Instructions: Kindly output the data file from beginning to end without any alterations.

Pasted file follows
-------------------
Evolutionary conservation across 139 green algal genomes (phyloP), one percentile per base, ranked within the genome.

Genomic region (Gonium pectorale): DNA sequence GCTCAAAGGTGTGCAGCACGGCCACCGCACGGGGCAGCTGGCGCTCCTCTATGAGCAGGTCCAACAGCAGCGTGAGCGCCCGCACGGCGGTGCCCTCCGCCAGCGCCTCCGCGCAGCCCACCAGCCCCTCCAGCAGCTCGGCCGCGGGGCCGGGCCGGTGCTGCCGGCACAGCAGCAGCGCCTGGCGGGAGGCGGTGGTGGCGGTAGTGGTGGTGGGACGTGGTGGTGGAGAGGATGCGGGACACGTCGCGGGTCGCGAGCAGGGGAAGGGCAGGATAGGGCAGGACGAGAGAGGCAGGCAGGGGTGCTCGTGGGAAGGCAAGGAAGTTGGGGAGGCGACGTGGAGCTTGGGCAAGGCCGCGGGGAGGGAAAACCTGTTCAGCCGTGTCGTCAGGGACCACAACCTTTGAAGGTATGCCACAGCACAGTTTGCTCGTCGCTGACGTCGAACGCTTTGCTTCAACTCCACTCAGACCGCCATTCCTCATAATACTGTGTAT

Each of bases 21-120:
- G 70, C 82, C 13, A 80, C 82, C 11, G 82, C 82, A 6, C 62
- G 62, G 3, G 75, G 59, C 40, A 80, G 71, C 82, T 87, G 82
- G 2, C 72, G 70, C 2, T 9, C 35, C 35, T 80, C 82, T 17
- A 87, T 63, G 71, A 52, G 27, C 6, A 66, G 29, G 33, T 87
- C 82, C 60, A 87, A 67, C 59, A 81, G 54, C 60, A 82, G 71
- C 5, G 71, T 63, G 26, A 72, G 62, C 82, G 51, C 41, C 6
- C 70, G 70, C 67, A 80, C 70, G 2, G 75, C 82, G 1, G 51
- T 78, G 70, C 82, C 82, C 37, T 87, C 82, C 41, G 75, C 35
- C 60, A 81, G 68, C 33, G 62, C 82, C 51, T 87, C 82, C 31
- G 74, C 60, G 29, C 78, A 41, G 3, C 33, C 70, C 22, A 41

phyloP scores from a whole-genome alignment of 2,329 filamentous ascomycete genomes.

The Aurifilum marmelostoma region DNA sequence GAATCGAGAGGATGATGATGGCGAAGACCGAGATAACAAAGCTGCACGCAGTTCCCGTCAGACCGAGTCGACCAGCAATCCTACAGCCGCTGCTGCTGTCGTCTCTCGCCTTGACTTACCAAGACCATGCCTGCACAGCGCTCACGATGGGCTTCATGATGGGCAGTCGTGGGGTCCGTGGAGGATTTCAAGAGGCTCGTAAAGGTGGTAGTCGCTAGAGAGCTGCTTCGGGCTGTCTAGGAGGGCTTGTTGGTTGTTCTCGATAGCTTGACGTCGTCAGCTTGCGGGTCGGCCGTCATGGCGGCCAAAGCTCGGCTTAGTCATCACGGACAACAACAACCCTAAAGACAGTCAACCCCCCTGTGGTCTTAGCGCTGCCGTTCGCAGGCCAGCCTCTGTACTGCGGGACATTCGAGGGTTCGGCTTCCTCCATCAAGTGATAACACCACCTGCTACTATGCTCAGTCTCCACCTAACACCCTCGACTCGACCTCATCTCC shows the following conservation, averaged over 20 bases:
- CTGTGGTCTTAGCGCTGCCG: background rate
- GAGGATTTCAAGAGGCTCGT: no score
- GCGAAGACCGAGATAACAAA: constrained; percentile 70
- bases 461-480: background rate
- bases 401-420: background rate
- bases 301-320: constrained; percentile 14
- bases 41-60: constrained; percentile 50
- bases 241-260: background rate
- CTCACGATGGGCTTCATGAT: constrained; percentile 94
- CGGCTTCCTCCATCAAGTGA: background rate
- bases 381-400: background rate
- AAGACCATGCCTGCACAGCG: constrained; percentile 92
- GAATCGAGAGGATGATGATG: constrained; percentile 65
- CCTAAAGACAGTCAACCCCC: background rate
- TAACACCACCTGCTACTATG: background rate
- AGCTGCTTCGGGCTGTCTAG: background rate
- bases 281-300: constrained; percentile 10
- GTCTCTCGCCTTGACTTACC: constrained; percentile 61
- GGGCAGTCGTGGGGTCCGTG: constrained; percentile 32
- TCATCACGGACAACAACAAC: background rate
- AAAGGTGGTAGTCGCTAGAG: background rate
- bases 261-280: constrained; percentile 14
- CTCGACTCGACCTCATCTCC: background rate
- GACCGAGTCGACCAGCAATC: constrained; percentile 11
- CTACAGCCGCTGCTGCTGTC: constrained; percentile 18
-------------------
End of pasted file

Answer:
Evolutionary conservation across 139 green algal genomes (phyloP), one percentile per base, ranked within the genome.

Genomic region (Gonium pectorale): DNA sequence GCTCAAAGGTGTGCAGCACGGCCACCGCACGGGGCAGCTGGCGCTCCTCTATGAGCAGGTCCAACAGCAGCGTGAGCGCCCGCACGGCGGTGCCCTCCGCCAGCGCCTCCGCGCAGCCCACCAGCCCCTCCAGCAGCTCGGCCGCGGGGCCGGGCCGGTGCTGCCGGCACAGCAGCAGCGCCTGGCGGGAGGCGGTGGTGGCGGTAGTGGTGGTGGGACGTGGTGGTGGAGAGGATGCGGGACACGTCGCGGGTCGCGAGCAGGGGAAGGGCAGGATAGGGCAGGACGAGAGAGGCAGGCAGGGGTGCTCGTGGGAAGGCAAGGAAGTTGGGGAGGCGACGTGGAGCTTGGGCAAGGCCGCGGGGAGGGAAAACCTGTTCAGCCGTGTCGTCAGGGACCACAACCTTTGAAGGTATGCCACAGCACAGTTTGCTCGTCGCTGACGTCGAACGCTTTGCTTCAACTCCACTCAGACCGCCATTCCTCATAATACTGTGTAT

Each of bases 21-120:
- G 70, C 82, C 13, A 80, C 82, C 11, G 82, C 82, A 6, C 62
- G 62, G 3, G 75, G 59, C 40, A 80, G 71, C 82, T 87, G 82
- G 2, C 72, G 70, C 2, T 9, C 35, C 35, T 80, C 82, T 17
- A 87, T 63, G 71, A 52, G 27, C 6, A 66, G 29, G 33, T 87
- C 82, C 60, A 87, A 67, C 59, A 81, G 54, C 60, A 82, G 71
- C 5, G 71, T 63, G 26, A 72, G 62, C 82, G 51, C 41, C 6
- C 70, G 70, C 67, A 80, C 70, G 2, G 75, C 82, G 1, G 51
- T 78, G 70, C 82, C 82, C 37, T 87, C 82, C 41, G 75, C 35
- C 60, A 81, G 68, C 33, G 62, C 82, C 51, T 87, C 82, C 31
- G 74, C 60, G 29, C 78, A 41, G 3, C 33, C 70, C 22, A 41

phyloP scores from a whole-genome alignment of 2,329 filamentous ascomycete genomes.

The Aurifilum marmelostoma region DNA sequence GAATCGAGAGGATGATGATGGCGAAGACCGAGATAACAAAGCTGCACGCAGTTCCCGTCAGACCGAGTCGACCAGCAATCCTACAGCCGCTGCTGCTGTCGTCTCTCGCCTTGACTTACCAAGACCATGCCTGCACAGCGCTCACGATGGGCTTCATGATGGGCAGTCGTGGGGTCCGTGGAGGATTTCAAGAGGCTCGTAAAGGTGGTAGTCGCTAGAGAGCTGCTTCGGGCTGTCTAGGAGGGCTTGTTGGTTGTTCTCGATAGCTTGACGTCGTCAGCTTGCGGGTCGGCCGTCATGGCGGCCAAAGCTCGGCTTAGTCATCACGGACAACAACAACCCTAAAGACAGTCAACCCCCCTGTGGTCTTAGCGCTGCCGTTCGCAGGCCAGCCTCTGTACTGCGGGACATTCGAGGGTTCGGCTTCCTCCATCAAGTGATAACACCACCTGCTACTATGCTCAGTCTCCACCTAACACCCTCGACTCGACCTCATCTCC shows the following conservation, averaged over 20 bases:
- CTGTGGTCTTAGCGCTGCCG: background rate
- GAGGATTTCAAGAGGCTCGT: no score
- GCGAAGACCGAGATAACAAA: constrained; percentile 70
- bases 461-480: background rate
- bases 401-420: background rate
- bases 301-320: constrained; percentile 14
- bases 41-60: constrained; percentile 50
- bases 241-260: background rate
- CTCACGATGGGCTTCATGAT: constrained; percentile 94
- CGGCTTCCTCCATCAAGTGA: background rate
- bases 381-400: background rate
- AAGACCATGCCTGCACAGCG: constrained; percentile 92
- GAATCGAGAGGATGATGATG: constrained; percentile 65
- CCTAAAGACAGTCAACCCCC: background rate
- TAACACCACCTGCTACTATG: background rate
- AGCTGCTTCGGGCTGTCTAG: background rate
- bases 281-300: constrained; percentile 10
- GTCTCTCGCCTTGACTTACC: constrained; percentile 61
- GGGCAGTCGTGGGGTCCGTG: constrained; percentile 32
- TCATCACGGACAACAACAAC: background rate
- AAAGGTGGTAGTCGCTAGAG: background rate
- bases 261-280: constrained; percentile 14
- CTCGACTCGACCTCATCTCC: background rate
- GACCGAGTCGACCAGCAATC: constrained; percentile 11
- CTACAGCCGCTGCTGCTGTC: constrained; percentile 18